Respondent does not deny that there are ample funds available in the general fund to permit the transfer of one million dollars to the San Diego Courthouse-Construction Fund. There is no contention that Article XI, Section 18 of the State Constitution limiting the obligation which a Board of Supervisors may incur is being violated, nor is it charged that the board acted in bad faith. Respondent further concedes that had the Board of Supervisors proceeded with construction in 1954, using the $8,400,000 authorized by the bond election, the County could at this time build an addition or annex to such courthouse to meet present needs and use the money in the general fund for that purpose. Respondent contends, however, that the bond issue constituted a contract between the Board and the electors, and therefore the Board must build the type of buildings specified on the ballot proposition.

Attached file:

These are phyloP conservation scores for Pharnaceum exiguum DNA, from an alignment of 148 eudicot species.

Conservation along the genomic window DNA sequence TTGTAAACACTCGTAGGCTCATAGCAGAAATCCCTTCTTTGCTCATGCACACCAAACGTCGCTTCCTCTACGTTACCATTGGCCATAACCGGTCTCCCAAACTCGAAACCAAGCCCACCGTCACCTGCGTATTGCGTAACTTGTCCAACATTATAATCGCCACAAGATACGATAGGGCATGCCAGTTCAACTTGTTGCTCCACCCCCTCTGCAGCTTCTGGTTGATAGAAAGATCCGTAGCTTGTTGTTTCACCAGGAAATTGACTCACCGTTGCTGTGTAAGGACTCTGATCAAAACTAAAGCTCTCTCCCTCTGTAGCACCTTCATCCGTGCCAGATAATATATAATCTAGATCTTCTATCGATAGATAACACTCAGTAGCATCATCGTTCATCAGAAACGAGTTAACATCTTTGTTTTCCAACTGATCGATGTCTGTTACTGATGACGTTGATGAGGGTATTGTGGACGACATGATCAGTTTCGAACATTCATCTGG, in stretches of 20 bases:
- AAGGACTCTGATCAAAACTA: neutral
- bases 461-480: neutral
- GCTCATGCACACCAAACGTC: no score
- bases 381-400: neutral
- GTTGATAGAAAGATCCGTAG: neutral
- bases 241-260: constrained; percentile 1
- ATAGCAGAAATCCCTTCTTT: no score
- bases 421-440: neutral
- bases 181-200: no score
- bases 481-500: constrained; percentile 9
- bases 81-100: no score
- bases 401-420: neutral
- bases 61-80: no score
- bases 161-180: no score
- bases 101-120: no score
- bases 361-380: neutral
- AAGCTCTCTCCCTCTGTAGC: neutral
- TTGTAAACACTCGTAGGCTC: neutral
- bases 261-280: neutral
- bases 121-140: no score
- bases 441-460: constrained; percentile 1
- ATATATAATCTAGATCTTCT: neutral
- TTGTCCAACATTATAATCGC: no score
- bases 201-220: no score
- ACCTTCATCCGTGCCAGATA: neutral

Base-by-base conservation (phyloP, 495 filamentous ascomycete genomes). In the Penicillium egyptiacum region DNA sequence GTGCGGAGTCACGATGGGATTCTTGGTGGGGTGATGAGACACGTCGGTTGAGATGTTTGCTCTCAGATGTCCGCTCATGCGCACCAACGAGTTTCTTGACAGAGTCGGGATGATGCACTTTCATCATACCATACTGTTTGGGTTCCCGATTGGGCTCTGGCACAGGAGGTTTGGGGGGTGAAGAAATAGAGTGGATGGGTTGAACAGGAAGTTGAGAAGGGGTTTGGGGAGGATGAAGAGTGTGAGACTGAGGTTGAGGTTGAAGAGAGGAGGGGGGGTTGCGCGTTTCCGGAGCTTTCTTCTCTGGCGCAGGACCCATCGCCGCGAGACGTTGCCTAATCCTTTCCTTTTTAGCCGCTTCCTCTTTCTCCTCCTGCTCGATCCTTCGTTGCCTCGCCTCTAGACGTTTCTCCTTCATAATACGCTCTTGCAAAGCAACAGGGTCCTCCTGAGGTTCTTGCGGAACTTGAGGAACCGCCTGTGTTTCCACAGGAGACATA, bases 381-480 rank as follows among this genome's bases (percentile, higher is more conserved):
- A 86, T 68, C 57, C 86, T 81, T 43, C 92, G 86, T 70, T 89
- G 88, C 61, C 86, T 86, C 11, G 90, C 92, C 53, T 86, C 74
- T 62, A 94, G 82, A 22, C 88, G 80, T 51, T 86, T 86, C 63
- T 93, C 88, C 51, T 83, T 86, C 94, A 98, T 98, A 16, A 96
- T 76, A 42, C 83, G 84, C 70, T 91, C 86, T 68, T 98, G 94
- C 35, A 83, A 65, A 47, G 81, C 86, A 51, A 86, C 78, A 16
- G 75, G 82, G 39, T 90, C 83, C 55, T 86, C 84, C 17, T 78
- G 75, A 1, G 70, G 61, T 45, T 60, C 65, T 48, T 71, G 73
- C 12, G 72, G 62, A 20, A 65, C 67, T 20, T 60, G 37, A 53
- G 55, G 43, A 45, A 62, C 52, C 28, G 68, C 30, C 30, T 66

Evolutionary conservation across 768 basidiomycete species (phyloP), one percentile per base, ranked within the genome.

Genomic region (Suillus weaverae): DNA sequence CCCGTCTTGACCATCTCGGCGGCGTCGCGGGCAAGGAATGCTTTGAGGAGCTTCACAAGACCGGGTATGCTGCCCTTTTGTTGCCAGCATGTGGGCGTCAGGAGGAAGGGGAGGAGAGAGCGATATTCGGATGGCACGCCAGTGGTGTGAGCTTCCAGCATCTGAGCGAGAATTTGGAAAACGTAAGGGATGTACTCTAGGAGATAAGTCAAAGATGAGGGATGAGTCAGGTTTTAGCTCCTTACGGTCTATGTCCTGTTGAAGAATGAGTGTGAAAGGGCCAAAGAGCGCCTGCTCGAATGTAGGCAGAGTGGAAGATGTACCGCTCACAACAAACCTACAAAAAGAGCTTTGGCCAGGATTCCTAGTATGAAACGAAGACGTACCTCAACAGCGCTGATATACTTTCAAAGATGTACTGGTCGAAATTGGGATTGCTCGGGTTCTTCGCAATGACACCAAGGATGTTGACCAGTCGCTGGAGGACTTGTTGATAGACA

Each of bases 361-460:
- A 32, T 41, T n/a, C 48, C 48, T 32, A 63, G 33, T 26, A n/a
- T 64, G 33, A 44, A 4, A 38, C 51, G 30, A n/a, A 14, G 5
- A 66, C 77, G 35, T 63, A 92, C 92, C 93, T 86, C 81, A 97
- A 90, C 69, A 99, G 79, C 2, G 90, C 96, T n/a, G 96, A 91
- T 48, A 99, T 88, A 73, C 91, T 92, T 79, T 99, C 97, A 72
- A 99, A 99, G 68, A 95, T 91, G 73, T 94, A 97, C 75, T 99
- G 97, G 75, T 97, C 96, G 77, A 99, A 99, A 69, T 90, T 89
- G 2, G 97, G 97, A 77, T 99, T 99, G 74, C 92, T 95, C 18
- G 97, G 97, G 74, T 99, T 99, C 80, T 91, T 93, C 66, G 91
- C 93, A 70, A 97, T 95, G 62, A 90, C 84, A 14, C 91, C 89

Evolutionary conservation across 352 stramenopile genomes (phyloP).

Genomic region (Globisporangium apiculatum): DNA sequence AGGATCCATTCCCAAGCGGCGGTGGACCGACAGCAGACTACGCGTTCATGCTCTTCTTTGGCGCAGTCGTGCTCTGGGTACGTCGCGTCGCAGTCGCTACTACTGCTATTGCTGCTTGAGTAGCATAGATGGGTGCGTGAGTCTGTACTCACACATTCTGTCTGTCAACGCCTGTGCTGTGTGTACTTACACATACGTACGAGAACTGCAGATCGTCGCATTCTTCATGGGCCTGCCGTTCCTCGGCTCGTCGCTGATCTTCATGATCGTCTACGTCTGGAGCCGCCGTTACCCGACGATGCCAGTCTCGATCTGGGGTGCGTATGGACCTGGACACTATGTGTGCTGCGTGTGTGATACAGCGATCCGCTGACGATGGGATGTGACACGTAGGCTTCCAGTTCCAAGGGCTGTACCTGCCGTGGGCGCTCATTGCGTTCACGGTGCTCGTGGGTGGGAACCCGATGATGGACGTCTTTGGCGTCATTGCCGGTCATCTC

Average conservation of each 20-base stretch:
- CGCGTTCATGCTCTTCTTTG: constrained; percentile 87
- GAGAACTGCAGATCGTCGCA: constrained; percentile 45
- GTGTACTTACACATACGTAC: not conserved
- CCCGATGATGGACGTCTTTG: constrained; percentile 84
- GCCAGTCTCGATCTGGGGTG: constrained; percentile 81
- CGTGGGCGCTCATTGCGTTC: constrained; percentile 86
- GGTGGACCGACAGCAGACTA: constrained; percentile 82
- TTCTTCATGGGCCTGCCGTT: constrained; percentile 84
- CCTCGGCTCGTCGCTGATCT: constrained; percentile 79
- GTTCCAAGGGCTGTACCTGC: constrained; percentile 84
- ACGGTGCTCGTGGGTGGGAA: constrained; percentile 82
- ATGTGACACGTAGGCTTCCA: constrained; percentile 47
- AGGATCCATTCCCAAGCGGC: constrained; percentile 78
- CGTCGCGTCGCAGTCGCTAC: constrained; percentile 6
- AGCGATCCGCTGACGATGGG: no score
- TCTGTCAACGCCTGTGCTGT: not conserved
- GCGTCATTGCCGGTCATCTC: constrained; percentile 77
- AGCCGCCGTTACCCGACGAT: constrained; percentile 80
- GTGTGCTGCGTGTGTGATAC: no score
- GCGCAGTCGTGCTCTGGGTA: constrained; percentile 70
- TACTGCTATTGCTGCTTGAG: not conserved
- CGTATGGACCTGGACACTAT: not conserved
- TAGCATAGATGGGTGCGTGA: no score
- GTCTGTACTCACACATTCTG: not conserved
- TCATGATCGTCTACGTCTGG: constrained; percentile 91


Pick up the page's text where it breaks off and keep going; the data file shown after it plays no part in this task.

Without question the election created a contractual relation between the electors and the supervisors. O'Farrell v. County of Sonoma, 189 Cal. 343, 348, 208 P. 117; City of San Diego v. Millan, 127 Cal.App. 521, 534, 16 P.2d 357. The terms of the contract are contained in the ballot proposal approved by the electors which reads as follows:

‘San Diego County Bond Proposition. Shall the County of San Diego incur a bonded indebtedness in the principal sum of $8,400,000 for the purpose of the construction, furnishing and equipping of buildings (including clearing of the site for the proposed buildings) to constitute a county courthouse and county jail, said buildings to provide quarters for the Superior and Municipal Courts, the county fail, and county departments and officials, and to be located on the site of the present courthouse and county jail and on land adjacent thereto?’

The description of the buildings to be constructed is broad and general and contains no fixed plan or building program. The proposed changes specified in the resolution of the Board of Supervisors dated September 30, 1957, do not violate the terms of the contract in that respect. El Dorado Irrigation District v. Browne, 216 Cal. 269, 13 P.2d 921; County of Alameda v. Garrison, 108 Cal.App. 122, 127, 291 P. 464.